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Energy in Thailand

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Title: Energy in Thailand  
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Subject: Economy of Thailand, Judiciary of Thailand, Thailand, Energy in Thailand, Energy policy by country
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Energy in Thailand

Energy in Thailand refers to energy and electricity production, consumption, import and export in Thailand. According to the Ministry of Energy, the country's primary energy consumption was 75.2 Mtoe (million tonnes of oil equivalent) in 2013, an increase of 2.6% over the previous year.[1] According to British Petroleum, energy consumption was 115.6 Mtoe in 2013.[2]

75% of Thailand's electrical generation is powered by natural gas in 2014.[3]


  • Overview 1
    • Electricity production 1.1
  • Oil 2
  • Thailand's Power Development Plan, 2015-2036 3
  • History of the electricity sector 4
    • Anand Panyarachun government 4.1
    • Chuan Leekpai government 4.2
    • Thaksin Shinawatra government 4.3
      • Refining and pipelines 4.3.1
      • Electricity generation and transmission 4.3.2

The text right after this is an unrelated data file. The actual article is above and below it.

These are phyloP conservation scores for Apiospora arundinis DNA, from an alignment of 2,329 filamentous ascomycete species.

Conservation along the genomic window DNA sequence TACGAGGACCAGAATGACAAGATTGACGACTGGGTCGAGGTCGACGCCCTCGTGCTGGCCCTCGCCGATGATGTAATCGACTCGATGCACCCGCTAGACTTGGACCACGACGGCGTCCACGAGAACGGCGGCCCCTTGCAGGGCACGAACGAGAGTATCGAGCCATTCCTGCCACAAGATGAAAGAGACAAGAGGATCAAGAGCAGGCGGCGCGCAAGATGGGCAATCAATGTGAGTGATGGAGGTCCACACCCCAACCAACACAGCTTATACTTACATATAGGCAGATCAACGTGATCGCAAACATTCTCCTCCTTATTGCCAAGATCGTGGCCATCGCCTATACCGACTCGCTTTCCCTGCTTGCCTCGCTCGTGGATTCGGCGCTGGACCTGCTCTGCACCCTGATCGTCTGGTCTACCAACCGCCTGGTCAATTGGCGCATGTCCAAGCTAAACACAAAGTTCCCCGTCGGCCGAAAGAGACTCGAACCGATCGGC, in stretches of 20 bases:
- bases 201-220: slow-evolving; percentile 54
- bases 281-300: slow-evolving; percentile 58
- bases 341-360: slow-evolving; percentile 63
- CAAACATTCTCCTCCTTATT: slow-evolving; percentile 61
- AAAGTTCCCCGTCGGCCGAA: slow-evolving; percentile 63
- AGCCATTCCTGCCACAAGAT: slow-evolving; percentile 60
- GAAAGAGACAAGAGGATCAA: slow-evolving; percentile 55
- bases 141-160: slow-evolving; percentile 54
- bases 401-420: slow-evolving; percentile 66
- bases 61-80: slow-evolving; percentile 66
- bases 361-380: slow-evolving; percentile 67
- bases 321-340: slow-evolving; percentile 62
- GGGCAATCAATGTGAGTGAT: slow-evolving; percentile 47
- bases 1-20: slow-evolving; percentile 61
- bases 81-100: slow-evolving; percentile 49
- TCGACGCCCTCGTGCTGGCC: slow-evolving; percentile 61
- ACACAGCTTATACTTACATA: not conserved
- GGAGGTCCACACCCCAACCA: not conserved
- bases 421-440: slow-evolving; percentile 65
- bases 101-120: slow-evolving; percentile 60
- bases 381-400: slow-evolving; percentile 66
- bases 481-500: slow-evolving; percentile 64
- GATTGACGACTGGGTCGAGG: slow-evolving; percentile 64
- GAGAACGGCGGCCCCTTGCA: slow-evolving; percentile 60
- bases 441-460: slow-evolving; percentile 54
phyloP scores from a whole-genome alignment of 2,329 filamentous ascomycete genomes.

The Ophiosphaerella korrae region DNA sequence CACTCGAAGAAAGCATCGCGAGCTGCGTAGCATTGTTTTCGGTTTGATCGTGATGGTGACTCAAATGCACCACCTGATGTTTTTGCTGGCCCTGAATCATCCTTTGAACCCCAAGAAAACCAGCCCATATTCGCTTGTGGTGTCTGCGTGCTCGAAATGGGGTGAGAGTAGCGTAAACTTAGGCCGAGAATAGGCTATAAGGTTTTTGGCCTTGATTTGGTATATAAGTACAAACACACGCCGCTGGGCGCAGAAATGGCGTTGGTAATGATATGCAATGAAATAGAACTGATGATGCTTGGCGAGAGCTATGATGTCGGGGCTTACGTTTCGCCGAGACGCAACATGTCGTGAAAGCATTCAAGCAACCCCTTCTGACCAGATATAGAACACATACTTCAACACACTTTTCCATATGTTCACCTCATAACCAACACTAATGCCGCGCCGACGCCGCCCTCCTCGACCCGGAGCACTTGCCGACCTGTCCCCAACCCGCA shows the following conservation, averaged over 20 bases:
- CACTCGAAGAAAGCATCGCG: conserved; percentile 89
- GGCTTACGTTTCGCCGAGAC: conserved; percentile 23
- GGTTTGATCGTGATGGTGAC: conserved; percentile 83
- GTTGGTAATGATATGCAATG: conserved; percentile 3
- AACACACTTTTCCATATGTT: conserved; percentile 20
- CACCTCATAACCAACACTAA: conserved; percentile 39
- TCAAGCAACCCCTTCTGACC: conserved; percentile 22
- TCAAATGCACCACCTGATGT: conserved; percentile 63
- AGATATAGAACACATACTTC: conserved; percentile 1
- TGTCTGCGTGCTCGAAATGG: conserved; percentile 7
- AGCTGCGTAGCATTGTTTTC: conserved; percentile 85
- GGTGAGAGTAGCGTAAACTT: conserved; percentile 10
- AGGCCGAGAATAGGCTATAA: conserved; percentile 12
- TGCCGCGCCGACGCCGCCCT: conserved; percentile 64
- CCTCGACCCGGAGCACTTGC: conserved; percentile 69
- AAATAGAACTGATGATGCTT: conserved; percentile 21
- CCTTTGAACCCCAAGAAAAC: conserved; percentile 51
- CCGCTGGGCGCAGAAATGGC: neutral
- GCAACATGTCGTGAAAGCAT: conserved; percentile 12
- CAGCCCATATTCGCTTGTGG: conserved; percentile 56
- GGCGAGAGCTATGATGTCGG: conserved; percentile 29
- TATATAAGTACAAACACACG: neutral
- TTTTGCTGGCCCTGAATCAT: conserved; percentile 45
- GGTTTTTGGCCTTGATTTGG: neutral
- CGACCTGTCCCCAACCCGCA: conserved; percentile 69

• See also 5
  • References 6
  • External links 7


Thailand produces roughly one-third of the oil it consumes. It is the second largest importer of oil in SE Asia. Thailand is a large producer of natural gas, with reserves of at least 10 trillion cubic feet. After Indonesia, it is the largest coal producer in SE Asia, but must import additional coal to meet domestic demand.

Electricity production

Ninety percent of Thai electrical generating capacity is conventional thermal. Oil-fired plants have been replaced by natural gas, which as of 2014 powers 75% of electrical generation. Coal-fired plants produce an additional 20%, with the remainder from biomass, hydro, and biogas.[3]

Thailand has no nuclear power plants. Plans to produce 5 gigawatts of electricity by 2025 using nuclear technology have been scaled back to 2 GW in the aftermath of the Fukushima disaster.[3]

Energy Consumption by Fuel, 2013 (Mtoe)[2]
Oil Natural Gas Coal Nuclear Hydro Renewables Total
50.4 47.0 16.0 0 1.3 1.0 115.6


  • Production: Thailand first began producing oil[4] in 1981, when it started producing 2,000 barrels (42 US gallons) per day. By 2013, daily production had increased to 459,000 barrels. Proved oil reserves are estimated at 0.4 thousand million barrels.[2]
  • Consumption: Consumption in 2013 was 1.2 million barrels per day, a 2% increase over the previous year.[2]

Thailand's Power Development Plan, 2015-2036

According to Thailand's Power Development Plan for 2015-2036,[5][6] the country intends to build 20 additional gas-powered electrical generating stations (17,728 MWe), nine "clean coal" power stations (7,390 MWe), and 14,206 MW of renewable energy, including hydro, a large proportion of which will be imported from Laos or Myanmar. Up to two nuclear plants are also in the plans.[7]